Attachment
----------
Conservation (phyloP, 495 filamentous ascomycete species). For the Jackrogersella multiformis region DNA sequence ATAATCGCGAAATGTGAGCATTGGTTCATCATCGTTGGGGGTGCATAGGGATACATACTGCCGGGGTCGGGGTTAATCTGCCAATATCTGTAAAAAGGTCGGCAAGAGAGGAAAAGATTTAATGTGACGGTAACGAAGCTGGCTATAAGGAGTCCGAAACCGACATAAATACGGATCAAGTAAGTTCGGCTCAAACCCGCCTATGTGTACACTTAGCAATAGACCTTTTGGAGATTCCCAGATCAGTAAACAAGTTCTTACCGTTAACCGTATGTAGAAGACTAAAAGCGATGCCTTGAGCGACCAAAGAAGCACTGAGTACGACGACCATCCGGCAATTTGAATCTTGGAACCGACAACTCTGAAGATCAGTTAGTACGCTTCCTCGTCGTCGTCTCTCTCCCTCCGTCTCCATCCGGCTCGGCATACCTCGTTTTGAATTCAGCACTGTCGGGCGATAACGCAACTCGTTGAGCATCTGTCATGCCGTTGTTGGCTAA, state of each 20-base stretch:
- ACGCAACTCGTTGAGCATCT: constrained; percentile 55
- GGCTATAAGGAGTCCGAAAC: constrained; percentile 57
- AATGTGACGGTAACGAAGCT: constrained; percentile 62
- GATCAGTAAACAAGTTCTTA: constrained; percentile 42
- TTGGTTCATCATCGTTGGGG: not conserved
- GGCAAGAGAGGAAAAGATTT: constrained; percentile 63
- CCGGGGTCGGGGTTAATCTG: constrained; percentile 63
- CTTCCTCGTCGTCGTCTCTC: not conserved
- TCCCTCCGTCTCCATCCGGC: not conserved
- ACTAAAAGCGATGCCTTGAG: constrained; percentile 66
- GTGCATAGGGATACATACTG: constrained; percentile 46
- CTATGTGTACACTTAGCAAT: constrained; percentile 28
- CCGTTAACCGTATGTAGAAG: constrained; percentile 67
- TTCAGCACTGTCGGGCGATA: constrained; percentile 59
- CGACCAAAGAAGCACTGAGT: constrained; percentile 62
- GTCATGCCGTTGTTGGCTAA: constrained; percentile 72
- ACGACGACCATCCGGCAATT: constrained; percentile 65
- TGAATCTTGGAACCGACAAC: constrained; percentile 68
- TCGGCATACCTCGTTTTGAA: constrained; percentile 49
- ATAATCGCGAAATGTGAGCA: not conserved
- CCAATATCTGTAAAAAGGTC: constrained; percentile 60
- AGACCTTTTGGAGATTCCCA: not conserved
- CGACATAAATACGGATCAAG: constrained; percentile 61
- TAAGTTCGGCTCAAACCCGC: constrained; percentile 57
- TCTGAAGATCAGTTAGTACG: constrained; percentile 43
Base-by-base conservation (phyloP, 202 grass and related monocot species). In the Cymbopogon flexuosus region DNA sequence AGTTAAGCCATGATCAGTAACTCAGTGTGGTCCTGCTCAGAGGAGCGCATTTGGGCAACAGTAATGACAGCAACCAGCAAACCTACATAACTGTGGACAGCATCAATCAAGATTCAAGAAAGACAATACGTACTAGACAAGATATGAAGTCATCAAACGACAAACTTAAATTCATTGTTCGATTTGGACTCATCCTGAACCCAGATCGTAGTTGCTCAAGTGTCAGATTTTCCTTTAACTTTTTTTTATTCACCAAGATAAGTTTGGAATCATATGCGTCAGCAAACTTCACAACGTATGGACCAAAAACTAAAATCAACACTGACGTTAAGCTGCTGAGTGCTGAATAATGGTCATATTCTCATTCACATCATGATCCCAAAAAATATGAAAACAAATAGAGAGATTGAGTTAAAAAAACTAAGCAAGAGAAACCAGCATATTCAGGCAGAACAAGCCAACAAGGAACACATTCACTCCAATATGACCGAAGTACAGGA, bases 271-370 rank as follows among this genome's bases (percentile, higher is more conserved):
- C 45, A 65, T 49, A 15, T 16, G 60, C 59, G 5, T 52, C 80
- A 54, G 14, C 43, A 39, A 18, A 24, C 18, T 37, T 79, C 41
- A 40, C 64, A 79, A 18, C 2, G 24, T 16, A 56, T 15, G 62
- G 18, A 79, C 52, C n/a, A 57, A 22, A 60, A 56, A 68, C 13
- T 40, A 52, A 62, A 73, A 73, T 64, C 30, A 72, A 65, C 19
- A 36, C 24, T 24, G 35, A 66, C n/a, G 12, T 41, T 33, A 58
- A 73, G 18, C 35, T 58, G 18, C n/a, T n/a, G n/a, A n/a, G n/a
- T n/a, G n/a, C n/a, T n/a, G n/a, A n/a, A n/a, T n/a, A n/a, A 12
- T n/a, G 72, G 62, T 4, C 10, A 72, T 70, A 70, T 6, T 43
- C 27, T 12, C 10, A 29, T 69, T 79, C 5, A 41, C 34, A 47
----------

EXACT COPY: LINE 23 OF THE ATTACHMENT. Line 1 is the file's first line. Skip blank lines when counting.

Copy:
- AGACCTTTTGGAGATTCCCA: not conserved